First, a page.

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Response to mahatmakanejeeves (Original post)

Wed Aug 9, 2017, 11:32 AM

12. Facts v. *****

Last edited Wed Aug 9, 2017, 02:21 PM - Edit history (2)

Trump TV’s ‘real news’ sounds more like real propaganda

By Aaron Blake August 7

Kayleigh McEnany, who has been plying her trade as a pro-Trump pundit on CNN for a while, jumped ship to the Trump Team over the weekend. And Sunday, she debuted a Trump TV segment that she labeled the “real news.”

It is real spin, at best. And it feels a lot like real propaganda — or state TV. ... In her first 90-second segment, McEnany makes a number of questionable claims, most notably about the credit President Trump deserves for continued strong economic growth. Below, I've transcribed the whole segment, with some reality checks interjected.
....

First off, it is true that the July jobs report was “better than expected.” It is also true that the unemployment rate is the lowest it's been since 2001. And these are legitimately good stories for Trump to tell.

But like Trump, McEnany takes it too far. Saying that Trump “has created more than 1 million jobs” and that Trump “has clearly steered the economy back in the right direction” is taking some real liberties. And that's for one big reason: The jobs picture has largely continued the trends from late in President Barack Obama's administration. In his first six months, the economy under Trump has indeed added more than 1 million new jobs — 1.07 million, according to the Bureau of Labor Statistics. But in the last six months under Obama, the economy added slightly more jobs than that — 1.08 million. And if anything, the average jobs growth under Trump is actually slightly slower than it was in Obama's final years:

{snip the rest, because it's just a bunch of facts and figures, and who needs them?}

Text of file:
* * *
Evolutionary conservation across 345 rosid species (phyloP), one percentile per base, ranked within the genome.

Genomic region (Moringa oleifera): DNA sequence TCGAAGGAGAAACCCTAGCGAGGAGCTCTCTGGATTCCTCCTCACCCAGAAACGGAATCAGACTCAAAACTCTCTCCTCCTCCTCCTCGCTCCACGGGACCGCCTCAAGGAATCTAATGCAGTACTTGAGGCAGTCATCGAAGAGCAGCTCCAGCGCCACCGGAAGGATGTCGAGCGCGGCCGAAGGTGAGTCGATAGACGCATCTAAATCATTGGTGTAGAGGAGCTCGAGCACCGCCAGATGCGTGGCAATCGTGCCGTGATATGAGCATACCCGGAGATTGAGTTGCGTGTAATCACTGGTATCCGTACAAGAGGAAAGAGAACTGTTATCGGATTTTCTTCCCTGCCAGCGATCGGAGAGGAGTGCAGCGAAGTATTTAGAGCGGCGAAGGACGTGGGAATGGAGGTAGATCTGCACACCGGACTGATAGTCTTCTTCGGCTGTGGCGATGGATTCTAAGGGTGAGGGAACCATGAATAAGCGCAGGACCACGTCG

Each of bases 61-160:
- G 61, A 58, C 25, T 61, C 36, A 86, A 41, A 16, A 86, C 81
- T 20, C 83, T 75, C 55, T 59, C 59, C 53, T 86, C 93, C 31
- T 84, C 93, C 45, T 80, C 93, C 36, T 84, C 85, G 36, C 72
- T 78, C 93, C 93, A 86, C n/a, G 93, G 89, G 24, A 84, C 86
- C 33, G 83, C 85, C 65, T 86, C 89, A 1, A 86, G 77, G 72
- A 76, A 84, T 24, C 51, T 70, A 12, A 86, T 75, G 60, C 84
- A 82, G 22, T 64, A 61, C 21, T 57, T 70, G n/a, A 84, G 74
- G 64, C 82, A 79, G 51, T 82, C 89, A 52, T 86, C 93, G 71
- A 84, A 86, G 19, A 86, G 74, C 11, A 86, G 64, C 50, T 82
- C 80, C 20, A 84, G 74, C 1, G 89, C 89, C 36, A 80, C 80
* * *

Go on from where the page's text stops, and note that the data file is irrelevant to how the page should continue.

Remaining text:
Aaron Blake is senior political reporter for The Fix. Follow @aaronblake

and

[font color="red"]New material, added to the mind-numbing rant on July 8, 2017:[/font]

The power of the president over the economy is limited

By Ezra Klein January 13, 2012

....
But it would be even better if voters had a consistent benchmark for judging a president’s performance. The question — and it’s a tough one — is how to separate the very real influence the president has on the economy from the myriad other factors that weigh on whether consumers spend and businesses hire. So I put the issue to an exclusive club of economists who have an unusually fine-grained understanding of what the president can and can’t do: the former chairs of the president’s Council of Economic Advisers. And I asked each the same question: How much of national job creation during a presidency can we properly attribute to the president?

“Very little,” wrote Harvard’s Martin Feldstein in an e-mail. Feldstein led the CEA under Reagan, and he didn’t see much role for the president in normal economic times. “The key is growth of population and labor force participation. Policy — primarily monetary policy — affects cyclical conditions and therefore the unemployment rate. Fiscal policy is usually irrelevant but with interest rates at the current level there has been a role for fiscal policy.”

Laura D’Andrea Tyson, a Berkeley economist who served under President Clinton, emphasized the need to consider timing in our evaluations. “There are significant lags between the time a President proposes a policy, the time it is enacted by Congress and the time necessary for it to take effect,” she wrote to me. “These lags should be taken into account in measuring the economy’s job performance under a President. The first year probably should not count at all in terms of assessing the effects of a new Administration’s policies.”

Greg Mankiw, a Harvard economist who served as CEA chair under George W. Bush, directed me to a blog post he had written on the subject. “Randomness is a fact of economic life,” Mankiw wrote, “and it would be a mistake to judge a president by the economic outcome during his administration. It is better to look at the decisions the president made, and to acknowledge that the outcome is a function of those decisions and many other factors not under his control. As an economist, I have views about what best practices are for economic policy, and I judge presidents by how closely they adhere to those principles.” ... “Unfortunately,” he concluded, “that evaluation process is not quite as simple and objective as the reader might have hoped for. But I don’t think there is a better alternative.”
....

kleine@washpost.com
https://twitter.com/ezraklein

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